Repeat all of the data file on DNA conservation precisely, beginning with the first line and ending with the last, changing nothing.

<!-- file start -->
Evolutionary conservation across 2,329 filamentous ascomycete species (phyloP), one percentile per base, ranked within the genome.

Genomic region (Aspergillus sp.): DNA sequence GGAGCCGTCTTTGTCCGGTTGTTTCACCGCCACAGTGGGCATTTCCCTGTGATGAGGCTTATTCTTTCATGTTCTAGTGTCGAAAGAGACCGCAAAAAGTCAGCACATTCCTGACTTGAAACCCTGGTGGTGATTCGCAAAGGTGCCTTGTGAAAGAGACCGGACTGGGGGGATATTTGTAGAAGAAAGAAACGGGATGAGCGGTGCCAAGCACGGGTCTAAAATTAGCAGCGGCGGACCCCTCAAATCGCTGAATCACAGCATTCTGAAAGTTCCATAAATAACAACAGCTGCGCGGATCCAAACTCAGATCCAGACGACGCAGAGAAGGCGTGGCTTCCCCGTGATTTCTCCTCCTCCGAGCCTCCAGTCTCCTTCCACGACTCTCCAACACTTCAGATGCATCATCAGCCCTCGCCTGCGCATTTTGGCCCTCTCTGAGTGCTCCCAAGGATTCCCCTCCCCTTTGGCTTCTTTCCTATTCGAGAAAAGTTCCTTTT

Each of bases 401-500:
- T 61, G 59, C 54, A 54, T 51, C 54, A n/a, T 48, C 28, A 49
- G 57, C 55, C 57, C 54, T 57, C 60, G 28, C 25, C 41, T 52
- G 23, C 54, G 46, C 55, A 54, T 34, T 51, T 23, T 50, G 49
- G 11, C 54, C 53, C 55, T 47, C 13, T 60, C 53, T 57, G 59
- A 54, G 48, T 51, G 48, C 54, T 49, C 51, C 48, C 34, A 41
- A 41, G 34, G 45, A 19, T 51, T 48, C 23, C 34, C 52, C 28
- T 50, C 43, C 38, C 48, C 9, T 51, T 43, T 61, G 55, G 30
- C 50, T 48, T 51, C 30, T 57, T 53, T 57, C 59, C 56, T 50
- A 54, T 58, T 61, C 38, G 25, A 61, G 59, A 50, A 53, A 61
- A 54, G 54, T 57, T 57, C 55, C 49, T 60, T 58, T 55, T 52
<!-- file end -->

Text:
Evolutionary conservation across 2,329 filamentous ascomycete species (phyloP), one percentile per base, ranked within the genome.

Genomic region (Aspergillus sp.): DNA sequence GGAGCCGTCTTTGTCCGGTTGTTTCACCGCCACAGTGGGCATTTCCCTGTGATGAGGCTTATTCTTTCATGTTCTAGTGTCGAAAGAGACCGCAAAAAGTCAGCACATTCCTGACTTGAAACCCTGGTGGTGATTCGCAAAGGTGCCTTGTGAAAGAGACCGGACTGGGGGGATATTTGTAGAAGAAAGAAACGGGATGAGCGGTGCCAAGCACGGGTCTAAAATTAGCAGCGGCGGACCCCTCAAATCGCTGAATCACAGCATTCTGAAAGTTCCATAAATAACAACAGCTGCGCGGATCCAAACTCAGATCCAGACGACGCAGAGAAGGCGTGGCTTCCCCGTGATTTCTCCTCCTCCGAGCCTCCAGTCTCCTTCCACGACTCTCCAACACTTCAGATGCATCATCAGCCCTCGCCTGCGCATTTTGGCCCTCTCTGAGTGCTCCCAAGGATTCCCCTCCCCTTTGGCTTCTTTCCTATTCGAGAAAAGTTCCTTTT

Each of bases 401-500:
- T 61, G 59, C 54, A 54, T 51, C 54, A n/a, T 48, C 28, A 49
- G 57, C 55, C 57, C 54, T 57, C 60, G 28, C 25, C 41, T 52
- G 23, C 54, G 46, C 55, A 54, T 34, T 51, T 23, T 50, G 49
- G 11, C 54, C 53, C 55, T 47, C 13, T 60, C 53, T 57, G 59
- A 54, G 48, T 51, G 48, C 54, T 49, C 51, C 48, C 34, A 41
- A 41, G 34, G 45, A 19, T 51, T 48, C 23, C 34, C 52, C 28
- T 50, C 43, C 38, C 48, C 9, T 51, T 43, T 61, G 55, G 30
- C 50, T 48, T 51, C 30, T 57, T 53, T 57, C 59, C 56, T 50
- A 54, T 58, T 61, C 38, G 25, A 61, G 59, A 50, A 53, A 61
- A 54, G 54, T 57, T 57, C 55, C 49, T 60, T 58, T 55, T 52